The FTSE skyrocketed to the fresh all-time high of 7200p. A softer pound, firmer oil and commodity prices and solid appetite in the stock markets hint at the possibility of a further rise towards fresh historical highs.
Energy (+0.87%), utilities (+1.22%) and financials (+0.77%) lead gains at the 2017 open.
Cable reversed earlier gains and broke below its 200 and 100-hour moving averages (1.2285 and 1.2273 respectively). The softening US dollar suggests limited downside potential and the possibility of a deeper upside correction. Yet the mid-term bias remains negative. The key GBPUSD resistance is seen at 1.2420 (the major 38.2% retracement on Dec 12th to Dec 28th decline), before 1.2500 (optionality). US has a busy calendar
The US dollar softened across the board. The US dollar index slid 0.13%. The US has a busy economic calendar for the first trading week of 2017.
The Federal Reserve (Fed) December meeting minutes are due on Wednesday and are expected to reveal further details on Fed members’ outlook for the future of the US’ monetary policy. At its December meeting, the Fed raised the Federal funds rate by 25 basis points and predicted three rate hikes in 2017, versus two forecasted earlier. The US sovereign yield curve shifted significantly higher as a result of the hawkish stint in the US’ rate policy. The curve slightly came off last week. The US 10-year yields closed the year below 2.45%, as the Fed hawks realized gains before the year-end holiday seasons.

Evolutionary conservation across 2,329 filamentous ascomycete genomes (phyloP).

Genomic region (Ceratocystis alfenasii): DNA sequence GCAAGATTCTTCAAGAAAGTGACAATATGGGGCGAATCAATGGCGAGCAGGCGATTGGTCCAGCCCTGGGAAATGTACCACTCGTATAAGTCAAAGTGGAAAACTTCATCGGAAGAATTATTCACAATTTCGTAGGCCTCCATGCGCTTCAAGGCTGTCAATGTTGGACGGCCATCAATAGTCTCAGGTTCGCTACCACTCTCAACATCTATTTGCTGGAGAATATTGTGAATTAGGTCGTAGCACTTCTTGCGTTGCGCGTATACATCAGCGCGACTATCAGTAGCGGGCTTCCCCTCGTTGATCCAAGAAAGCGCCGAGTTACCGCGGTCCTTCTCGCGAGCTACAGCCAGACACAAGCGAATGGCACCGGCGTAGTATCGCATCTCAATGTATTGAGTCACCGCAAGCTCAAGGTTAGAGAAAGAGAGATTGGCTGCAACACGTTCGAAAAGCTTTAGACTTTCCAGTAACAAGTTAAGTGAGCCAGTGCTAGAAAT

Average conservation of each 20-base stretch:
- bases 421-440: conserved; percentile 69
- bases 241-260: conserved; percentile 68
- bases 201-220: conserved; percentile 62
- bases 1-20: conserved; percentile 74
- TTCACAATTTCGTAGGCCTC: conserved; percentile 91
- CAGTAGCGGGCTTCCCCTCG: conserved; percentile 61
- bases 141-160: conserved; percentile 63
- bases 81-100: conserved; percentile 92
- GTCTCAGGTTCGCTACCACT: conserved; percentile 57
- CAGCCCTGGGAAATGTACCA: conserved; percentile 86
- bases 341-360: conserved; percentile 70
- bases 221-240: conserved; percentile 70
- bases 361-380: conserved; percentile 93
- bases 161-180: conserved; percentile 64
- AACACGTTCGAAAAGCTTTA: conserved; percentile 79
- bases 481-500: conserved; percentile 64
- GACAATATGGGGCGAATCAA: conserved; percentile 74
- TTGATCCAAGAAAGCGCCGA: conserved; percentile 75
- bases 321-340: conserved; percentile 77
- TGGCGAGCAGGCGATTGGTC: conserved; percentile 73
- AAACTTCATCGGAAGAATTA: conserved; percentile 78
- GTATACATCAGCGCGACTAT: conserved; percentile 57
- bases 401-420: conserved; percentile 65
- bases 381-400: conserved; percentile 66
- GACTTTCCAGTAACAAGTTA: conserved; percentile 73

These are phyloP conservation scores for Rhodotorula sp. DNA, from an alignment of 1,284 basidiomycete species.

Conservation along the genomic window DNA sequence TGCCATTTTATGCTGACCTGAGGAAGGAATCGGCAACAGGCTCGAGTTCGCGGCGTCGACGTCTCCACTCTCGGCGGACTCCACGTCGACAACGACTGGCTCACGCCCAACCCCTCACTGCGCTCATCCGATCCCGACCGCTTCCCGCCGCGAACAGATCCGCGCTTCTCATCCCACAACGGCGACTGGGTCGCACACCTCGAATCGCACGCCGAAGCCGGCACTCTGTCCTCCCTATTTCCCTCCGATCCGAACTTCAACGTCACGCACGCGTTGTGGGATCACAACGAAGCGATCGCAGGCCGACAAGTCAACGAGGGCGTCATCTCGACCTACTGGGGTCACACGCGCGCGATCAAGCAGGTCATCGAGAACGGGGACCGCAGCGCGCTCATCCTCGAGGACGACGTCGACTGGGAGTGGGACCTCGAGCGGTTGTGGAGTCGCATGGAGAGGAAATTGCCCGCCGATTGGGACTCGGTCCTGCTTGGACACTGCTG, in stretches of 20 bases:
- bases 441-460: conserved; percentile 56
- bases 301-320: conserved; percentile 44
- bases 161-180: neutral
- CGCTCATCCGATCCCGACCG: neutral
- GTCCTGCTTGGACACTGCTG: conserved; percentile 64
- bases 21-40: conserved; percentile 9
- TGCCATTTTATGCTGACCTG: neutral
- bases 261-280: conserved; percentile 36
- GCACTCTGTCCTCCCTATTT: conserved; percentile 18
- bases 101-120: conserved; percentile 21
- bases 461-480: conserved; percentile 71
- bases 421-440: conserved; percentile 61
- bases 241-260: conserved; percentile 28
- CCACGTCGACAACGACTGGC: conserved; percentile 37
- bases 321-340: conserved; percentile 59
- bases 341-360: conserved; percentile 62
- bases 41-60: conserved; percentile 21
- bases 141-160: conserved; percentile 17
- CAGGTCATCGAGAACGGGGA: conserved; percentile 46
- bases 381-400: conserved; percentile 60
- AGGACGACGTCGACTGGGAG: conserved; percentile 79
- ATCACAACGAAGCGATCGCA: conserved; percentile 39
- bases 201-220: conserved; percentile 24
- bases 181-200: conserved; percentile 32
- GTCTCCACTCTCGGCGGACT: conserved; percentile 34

This week, the US labour market data will be key. The ADP employment report, due on Thursday, is expected to be softer in December. The consensus is 175’000, versus 216’000 released a month earlier. The nonfarm payrolls, due on Friday, are forecasted at 178’000 as last month. Overall, the performance of the US labour market is expected to have softened in December.
Therefore, as the Fed’s tighter policy has been mostly priced in, we could see a further temporary easing in the US dollar and US yields depending on the economic data. However, we note that 2017 is expected to be a profitable year for the greenback lovers.
As it seems today, the Fed’s positive divergence vis-à-vis the rest of the world should remain supportive of the US dollar throughout 2017. Some colour out of Asia
China made an optimistic start to the year as Caixin’s manufacturing PMI hinted at speeding expansion in December (51.9 vs. 50.9 expected and printed a month earlier). The economic activity in China is expected to expand at a higher pace moving into the Chinese New Year, which is due earlier this year. People’s Bank of China (PBoC) advisor’s estimated the country’s growth at 6-7% for the coming year.
Chinese and Australian stocks lead gains in Asia. ASX 200 rallied 1.19%, as technology stocks (+2.12%), industrials (+1.73%), miners (+1.17%), financials (+1.05%) and energy stocks (+0.92%) all saw solid demand. Hang Seng (+0.71%) and Shanghai’s Composite (+0.83%) gained. Japanese stocks benefited from an extra holiday.
The Aussie (+0.63%) was among the leading gainers against the greenback as the US 10-year yields closed 2016 below 2.45%. Easing US yields could revive the carry appetite and encourage a rise to 0.7245 (minor 23.6% retracement on Dec 14th to Dec 23rd decline), before the critical 0.7299 (major 38.2% retrace).